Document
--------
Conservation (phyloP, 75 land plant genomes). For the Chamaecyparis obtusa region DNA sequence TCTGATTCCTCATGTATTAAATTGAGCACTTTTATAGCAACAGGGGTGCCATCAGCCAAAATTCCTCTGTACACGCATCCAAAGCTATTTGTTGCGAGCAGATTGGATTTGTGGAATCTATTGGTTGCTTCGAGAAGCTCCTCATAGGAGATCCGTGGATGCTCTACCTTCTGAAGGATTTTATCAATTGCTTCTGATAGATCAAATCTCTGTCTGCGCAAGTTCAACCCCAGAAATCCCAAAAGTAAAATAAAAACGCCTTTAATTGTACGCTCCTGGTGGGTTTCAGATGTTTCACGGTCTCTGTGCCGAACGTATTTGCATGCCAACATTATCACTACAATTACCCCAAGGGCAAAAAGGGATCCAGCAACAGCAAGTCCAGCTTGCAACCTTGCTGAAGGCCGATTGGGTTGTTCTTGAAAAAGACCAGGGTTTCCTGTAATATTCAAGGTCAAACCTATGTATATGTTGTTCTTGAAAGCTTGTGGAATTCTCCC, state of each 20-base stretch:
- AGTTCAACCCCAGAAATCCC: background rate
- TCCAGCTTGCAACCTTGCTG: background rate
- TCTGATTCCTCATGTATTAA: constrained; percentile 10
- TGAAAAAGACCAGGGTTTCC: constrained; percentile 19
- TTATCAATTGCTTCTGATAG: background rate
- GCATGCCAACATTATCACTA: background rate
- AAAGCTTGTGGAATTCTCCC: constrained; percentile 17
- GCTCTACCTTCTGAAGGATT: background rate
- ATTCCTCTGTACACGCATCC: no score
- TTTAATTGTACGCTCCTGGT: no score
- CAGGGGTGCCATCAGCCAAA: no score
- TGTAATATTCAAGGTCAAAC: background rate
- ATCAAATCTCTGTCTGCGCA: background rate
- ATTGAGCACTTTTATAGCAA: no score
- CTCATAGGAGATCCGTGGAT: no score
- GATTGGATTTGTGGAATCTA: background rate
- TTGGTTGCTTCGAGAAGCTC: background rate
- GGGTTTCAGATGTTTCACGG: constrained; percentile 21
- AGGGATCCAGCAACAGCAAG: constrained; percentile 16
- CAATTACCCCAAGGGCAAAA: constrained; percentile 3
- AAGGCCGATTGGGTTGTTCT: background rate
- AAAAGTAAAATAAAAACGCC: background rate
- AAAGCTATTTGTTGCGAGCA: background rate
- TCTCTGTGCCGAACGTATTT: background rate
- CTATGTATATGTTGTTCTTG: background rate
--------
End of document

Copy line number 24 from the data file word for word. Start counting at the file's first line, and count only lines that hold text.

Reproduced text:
- AAAGCTATTTGTTGCGAGCA: background rate